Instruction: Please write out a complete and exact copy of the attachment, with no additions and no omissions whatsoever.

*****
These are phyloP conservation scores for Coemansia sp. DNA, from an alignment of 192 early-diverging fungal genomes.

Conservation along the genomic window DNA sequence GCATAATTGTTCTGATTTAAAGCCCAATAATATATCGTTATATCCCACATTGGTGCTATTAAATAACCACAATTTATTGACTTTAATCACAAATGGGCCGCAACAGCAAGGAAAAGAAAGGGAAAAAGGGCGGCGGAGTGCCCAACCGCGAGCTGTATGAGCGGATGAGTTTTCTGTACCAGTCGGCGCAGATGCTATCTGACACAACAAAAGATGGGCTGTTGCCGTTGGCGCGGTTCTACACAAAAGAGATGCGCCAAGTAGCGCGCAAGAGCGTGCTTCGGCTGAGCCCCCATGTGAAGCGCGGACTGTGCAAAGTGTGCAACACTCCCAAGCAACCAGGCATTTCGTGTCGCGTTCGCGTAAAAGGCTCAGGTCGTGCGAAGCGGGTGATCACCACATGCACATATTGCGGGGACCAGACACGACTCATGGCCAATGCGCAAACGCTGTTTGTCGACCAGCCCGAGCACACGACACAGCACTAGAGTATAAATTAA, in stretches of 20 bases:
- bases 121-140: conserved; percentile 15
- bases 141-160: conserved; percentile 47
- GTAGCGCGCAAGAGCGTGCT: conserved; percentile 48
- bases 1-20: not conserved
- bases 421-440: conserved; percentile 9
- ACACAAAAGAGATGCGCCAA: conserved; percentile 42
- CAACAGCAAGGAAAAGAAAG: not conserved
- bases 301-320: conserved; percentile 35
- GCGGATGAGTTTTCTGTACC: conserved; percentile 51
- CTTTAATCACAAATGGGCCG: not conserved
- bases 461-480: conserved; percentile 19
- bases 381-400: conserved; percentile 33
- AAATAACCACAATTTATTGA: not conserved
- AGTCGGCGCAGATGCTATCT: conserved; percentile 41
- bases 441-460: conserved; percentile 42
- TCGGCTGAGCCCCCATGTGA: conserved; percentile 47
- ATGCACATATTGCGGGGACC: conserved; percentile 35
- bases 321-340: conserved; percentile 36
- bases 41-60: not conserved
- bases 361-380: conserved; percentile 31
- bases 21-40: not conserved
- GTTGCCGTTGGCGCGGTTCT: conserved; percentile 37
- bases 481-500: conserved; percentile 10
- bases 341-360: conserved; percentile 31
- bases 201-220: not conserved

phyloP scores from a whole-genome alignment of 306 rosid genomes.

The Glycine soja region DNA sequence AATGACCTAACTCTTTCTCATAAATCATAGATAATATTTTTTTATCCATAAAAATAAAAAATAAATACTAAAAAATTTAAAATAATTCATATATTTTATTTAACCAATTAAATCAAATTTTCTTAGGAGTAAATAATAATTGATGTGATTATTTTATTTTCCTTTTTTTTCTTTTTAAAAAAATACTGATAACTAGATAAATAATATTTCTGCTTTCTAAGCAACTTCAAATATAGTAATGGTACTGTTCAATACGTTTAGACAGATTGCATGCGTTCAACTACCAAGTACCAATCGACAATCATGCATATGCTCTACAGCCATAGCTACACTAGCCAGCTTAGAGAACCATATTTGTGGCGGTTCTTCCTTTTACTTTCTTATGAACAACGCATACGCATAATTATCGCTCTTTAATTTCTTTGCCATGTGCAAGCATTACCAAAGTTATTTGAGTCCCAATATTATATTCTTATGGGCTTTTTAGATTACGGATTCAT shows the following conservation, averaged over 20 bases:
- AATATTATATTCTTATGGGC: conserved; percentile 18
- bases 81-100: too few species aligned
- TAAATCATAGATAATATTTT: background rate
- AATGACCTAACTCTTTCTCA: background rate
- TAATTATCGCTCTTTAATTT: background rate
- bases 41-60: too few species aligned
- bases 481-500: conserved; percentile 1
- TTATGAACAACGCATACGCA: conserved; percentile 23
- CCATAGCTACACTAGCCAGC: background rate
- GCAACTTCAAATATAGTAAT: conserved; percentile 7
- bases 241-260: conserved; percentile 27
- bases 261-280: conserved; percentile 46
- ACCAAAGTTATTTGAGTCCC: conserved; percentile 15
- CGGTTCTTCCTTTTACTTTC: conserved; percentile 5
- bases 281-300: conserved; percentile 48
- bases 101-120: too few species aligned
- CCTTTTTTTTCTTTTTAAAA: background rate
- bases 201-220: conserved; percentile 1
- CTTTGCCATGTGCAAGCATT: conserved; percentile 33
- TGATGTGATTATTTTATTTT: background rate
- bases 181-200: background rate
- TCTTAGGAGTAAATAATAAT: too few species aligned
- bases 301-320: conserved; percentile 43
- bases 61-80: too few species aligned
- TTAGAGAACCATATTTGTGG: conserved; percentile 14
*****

These are phyloP conservation scores for Coemansia sp. DNA, from an alignment of 192 early-diverging fungal genomes.

Conservation along the genomic window DNA sequence GCATAATTGTTCTGATTTAAAGCCCAATAATATATCGTTATATCCCACATTGGTGCTATTAAATAACCACAATTTATTGACTTTAATCACAAATGGGCCGCAACAGCAAGGAAAAGAAAGGGAAAAAGGGCGGCGGAGTGCCCAACCGCGAGCTGTATGAGCGGATGAGTTTTCTGTACCAGTCGGCGCAGATGCTATCTGACACAACAAAAGATGGGCTGTTGCCGTTGGCGCGGTTCTACACAAAAGAGATGCGCCAAGTAGCGCGCAAGAGCGTGCTTCGGCTGAGCCCCCATGTGAAGCGCGGACTGTGCAAAGTGTGCAACACTCCCAAGCAACCAGGCATTTCGTGTCGCGTTCGCGTAAAAGGCTCAGGTCGTGCGAAGCGGGTGATCACCACATGCACATATTGCGGGGACCAGACACGACTCATGGCCAATGCGCAAACGCTGTTTGTCGACCAGCCCGAGCACACGACACAGCACTAGAGTATAAATTAA, in stretches of 20 bases:
- bases 121-140: conserved; percentile 15
- bases 141-160: conserved; percentile 47
- GTAGCGCGCAAGAGCGTGCT: conserved; percentile 48
- bases 1-20: not conserved
- bases 421-440: conserved; percentile 9
- ACACAAAAGAGATGCGCCAA: conserved; percentile 42
- CAACAGCAAGGAAAAGAAAG: not conserved
- bases 301-320: conserved; percentile 35
- GCGGATGAGTTTTCTGTACC: conserved; percentile 51
- CTTTAATCACAAATGGGCCG: not conserved
- bases 461-480: conserved; percentile 19
- bases 381-400: conserved; percentile 33
- AAATAACCACAATTTATTGA: not conserved
- AGTCGGCGCAGATGCTATCT: conserved; percentile 41
- bases 441-460: conserved; percentile 42
- TCGGCTGAGCCCCCATGTGA: conserved; percentile 47
- ATGCACATATTGCGGGGACC: conserved; percentile 35
- bases 321-340: conserved; percentile 36
- bases 41-60: not conserved
- bases 361-380: conserved; percentile 31
- bases 21-40: not conserved
- GTTGCCGTTGGCGCGGTTCT: conserved; percentile 37
- bases 481-500: conserved; percentile 10
- bases 341-360: conserved; percentile 31
- bases 201-220: not conserved

phyloP scores from a whole-genome alignment of 306 rosid genomes.

The Glycine soja region DNA sequence AATGACCTAACTCTTTCTCATAAATCATAGATAATATTTTTTTATCCATAAAAATAAAAAATAAATACTAAAAAATTTAAAATAATTCATATATTTTATTTAACCAATTAAATCAAATTTTCTTAGGAGTAAATAATAATTGATGTGATTATTTTATTTTCCTTTTTTTTCTTTTTAAAAAAATACTGATAACTAGATAAATAATATTTCTGCTTTCTAAGCAACTTCAAATATAGTAATGGTACTGTTCAATACGTTTAGACAGATTGCATGCGTTCAACTACCAAGTACCAATCGACAATCATGCATATGCTCTACAGCCATAGCTACACTAGCCAGCTTAGAGAACCATATTTGTGGCGGTTCTTCCTTTTACTTTCTTATGAACAACGCATACGCATAATTATCGCTCTTTAATTTCTTTGCCATGTGCAAGCATTACCAAAGTTATTTGAGTCCCAATATTATATTCTTATGGGCTTTTTAGATTACGGATTCAT shows the following conservation, averaged over 20 bases:
- AATATTATATTCTTATGGGC: conserved; percentile 18
- bases 81-100: too few species aligned
- TAAATCATAGATAATATTTT: background rate
- AATGACCTAACTCTTTCTCA: background rate
- TAATTATCGCTCTTTAATTT: background rate
- bases 41-60: too few species aligned
- bases 481-500: conserved; percentile 1
- TTATGAACAACGCATACGCA: conserved; percentile 23
- CCATAGCTACACTAGCCAGC: background rate
- GCAACTTCAAATATAGTAAT: conserved; percentile 7
- bases 241-260: conserved; percentile 27
- bases 261-280: conserved; percentile 46
- ACCAAAGTTATTTGAGTCCC: conserved; percentile 15
- CGGTTCTTCCTTTTACTTTC: conserved; percentile 5
- bases 281-300: conserved; percentile 48
- bases 101-120: too few species aligned
- CCTTTTTTTTCTTTTTAAAA: background rate
- bases 201-220: conserved; percentile 1
- CTTTGCCATGTGCAAGCATT: conserved; percentile 33
- TGATGTGATTATTTTATTTT: background rate
- bases 181-200: background rate
- TCTTAGGAGTAAATAATAAT: too few species aligned
- bases 301-320: conserved; percentile 43
- bases 61-80: too few species aligned
- TTAGAGAACCATATTTGTGG: conserved; percentile 14